Legendary fund manager Li Lu (who Charlie Munger backed) once said, ‘The biggest investment risk is not the volatility of prices, but whether you will suffer a permanent loss of capital.’ When we think about how risky a company is, we always like to look at its use of debt, since debt overload can lead to ruin. As with many other companies Graham Holdings Company (NYSE:GHC) makes use of debt. But the real question is whether this debt is making the company risky.
When Is Debt Dangerous?
Debt and other liabilities become risky for a business when it cannot easily fulfill those obligations, either with free cash flow or by raising capital at an attractive price. Part and parcel of capitalism is the process of ‘creative destruction’ where failed businesses are mercilessly liquidated by their bankers. However, a more usual (but still expensive) situation is where a company must dilute shareholders at a cheap share price simply to get debt under control. By replacing dilution, though, debt can be an extremely good tool for businesses that need capital to invest in growth at high rates of return. When we examine debt levels, we first consider both cash and debt levels, together.
What Is Graham Holdings’s Debt?
The chart below, which you can click on for greater detail, shows that Graham Holdings had US$540.6m in debt in June 2020; about the same as the year before. But it also has US$705.0m in cash to offset that, meaning it has US$164.4m net cash.
A Look At Graham Holdings’s Liabilities
We can see from the most recent balance sheet that Graham Holdings had liabilities of US$818.1m falling due within a year, and liabilities of US$1.63b due beyond that. Offsetting these obligations, it had cash of US$705.0m as well as receivables valued at US$489.1m due within 12 months. So it has liabilities totalling US$1.3b more than its cash and near-term receivables, combined.
While this might seem like a lot, it is not so bad since Graham Holdings has a market capitalization of US$2.17b, and so it could probably strengthen its balance sheet by raising capital if it needed to. However, it is still worthwhile taking a close look at its ability to pay off debt. While it does have liabilities worth noting, Graham Holdings also has more cash than debt, so we’re pretty confident it can manage its debt safely.
In fact Graham Holdings’s saving grace is its low debt levels, because its EBIT has tanked 26% in the last twelve months. When a company sees its earnings tank, it can sometimes find its relationships with its lenders turn sour. The balance sheet is clearly the area to focus on when you are analysing debt. But it is Graham Holdings’s earnings that will influence how the balance sheet holds up in the future. So if you’re keen to discover more about its earnings, it might be worth checking out this graph of its long term earnings trend.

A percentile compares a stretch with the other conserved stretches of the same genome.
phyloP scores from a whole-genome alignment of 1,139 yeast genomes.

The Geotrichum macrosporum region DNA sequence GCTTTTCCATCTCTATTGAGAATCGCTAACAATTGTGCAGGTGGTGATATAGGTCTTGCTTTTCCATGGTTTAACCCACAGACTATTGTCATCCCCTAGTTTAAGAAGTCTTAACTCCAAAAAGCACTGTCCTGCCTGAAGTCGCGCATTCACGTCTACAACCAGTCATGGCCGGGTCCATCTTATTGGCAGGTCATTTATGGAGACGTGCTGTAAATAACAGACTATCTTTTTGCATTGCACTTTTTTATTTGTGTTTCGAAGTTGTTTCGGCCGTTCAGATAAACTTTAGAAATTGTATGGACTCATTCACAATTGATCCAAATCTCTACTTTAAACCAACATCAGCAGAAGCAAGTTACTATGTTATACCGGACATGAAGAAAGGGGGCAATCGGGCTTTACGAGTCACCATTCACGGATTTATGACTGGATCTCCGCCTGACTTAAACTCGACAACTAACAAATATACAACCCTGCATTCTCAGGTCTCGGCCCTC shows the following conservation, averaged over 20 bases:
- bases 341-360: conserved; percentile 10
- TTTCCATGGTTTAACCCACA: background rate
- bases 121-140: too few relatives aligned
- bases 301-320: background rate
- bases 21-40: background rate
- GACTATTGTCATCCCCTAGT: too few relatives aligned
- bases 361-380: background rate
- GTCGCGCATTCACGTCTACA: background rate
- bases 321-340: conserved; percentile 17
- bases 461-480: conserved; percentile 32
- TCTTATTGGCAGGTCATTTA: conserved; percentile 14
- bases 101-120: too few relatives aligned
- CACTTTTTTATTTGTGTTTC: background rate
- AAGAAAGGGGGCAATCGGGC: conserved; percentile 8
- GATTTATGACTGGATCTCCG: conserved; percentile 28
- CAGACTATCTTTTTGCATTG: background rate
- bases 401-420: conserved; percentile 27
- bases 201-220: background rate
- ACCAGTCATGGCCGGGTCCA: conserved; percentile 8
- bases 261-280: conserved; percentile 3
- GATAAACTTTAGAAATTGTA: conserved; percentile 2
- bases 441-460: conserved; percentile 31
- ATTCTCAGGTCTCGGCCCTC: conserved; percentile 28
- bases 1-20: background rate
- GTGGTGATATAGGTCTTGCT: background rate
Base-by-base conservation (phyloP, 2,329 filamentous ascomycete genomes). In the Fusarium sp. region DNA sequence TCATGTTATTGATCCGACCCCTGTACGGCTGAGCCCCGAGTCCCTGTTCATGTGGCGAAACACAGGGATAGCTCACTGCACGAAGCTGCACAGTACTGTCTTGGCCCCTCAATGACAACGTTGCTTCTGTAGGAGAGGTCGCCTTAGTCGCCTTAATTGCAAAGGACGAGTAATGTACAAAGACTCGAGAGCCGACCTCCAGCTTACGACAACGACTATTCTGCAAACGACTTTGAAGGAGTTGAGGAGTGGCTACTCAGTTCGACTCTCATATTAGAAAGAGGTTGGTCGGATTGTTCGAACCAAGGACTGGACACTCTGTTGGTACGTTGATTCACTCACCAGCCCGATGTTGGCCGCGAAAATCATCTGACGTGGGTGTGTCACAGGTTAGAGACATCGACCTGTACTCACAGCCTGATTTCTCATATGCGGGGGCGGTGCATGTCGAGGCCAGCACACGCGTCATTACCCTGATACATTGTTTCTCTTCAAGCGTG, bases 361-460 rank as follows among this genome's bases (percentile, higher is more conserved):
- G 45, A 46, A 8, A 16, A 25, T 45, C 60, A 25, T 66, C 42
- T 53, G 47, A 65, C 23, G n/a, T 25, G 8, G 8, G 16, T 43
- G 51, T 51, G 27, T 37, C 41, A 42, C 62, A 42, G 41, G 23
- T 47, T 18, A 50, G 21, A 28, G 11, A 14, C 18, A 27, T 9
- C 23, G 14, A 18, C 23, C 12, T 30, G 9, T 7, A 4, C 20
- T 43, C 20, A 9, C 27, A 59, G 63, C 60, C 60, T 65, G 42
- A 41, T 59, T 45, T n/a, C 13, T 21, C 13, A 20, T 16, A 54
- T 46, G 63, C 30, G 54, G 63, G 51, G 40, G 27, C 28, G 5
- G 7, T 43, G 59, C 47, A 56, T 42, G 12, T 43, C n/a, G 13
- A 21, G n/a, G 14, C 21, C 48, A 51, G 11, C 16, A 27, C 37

Finally, while the tax-man may adore accounting profits, lenders only accept cold hard cash. While Graham Holdings has net cash on its balance sheet, it’s still worth taking a look at its ability to convert earnings before interest and tax (EBIT) to free cash flow, to help us understand how quickly it is building (or eroding) that cash balance. Over the most recent three years, Graham Holdings recorded free cash flow worth 50% of its EBIT, which is around normal, given free cash flow excludes interest and tax. This cold hard cash means it can reduce its debt when it wants to.
While Graham Holdings does have more liabilities than liquid assets, it also has net cash of US$164.4m. So although we see some areas for improvement, we’re not too worried about Graham Holdings’s balance sheet. There’s no doubt that we learn most about debt from the balance sheet. But ultimately, every company can contain risks that exist outside of the balance sheet. For instance, we’ve identified 1 warning sign for Graham Holdings that you should be aware of.
Of course, if you’re the type of investor who prefers buying stocks without the burden of debt, then don’t hesitate to discover our exclusive list of net cash growth stocks, today.
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This article by Simply Wall St is general in nature. It does not constitute a recommendation to buy or sell any stock, and does not take account of your objectives, or your financial situation. We aim to bring you long-term focused analysis driven by fundamental data. Note that our analysis may not factor in the latest price-sensitive company announcements or qualitative material. Simply Wall St has no position in any stocks mentioned.
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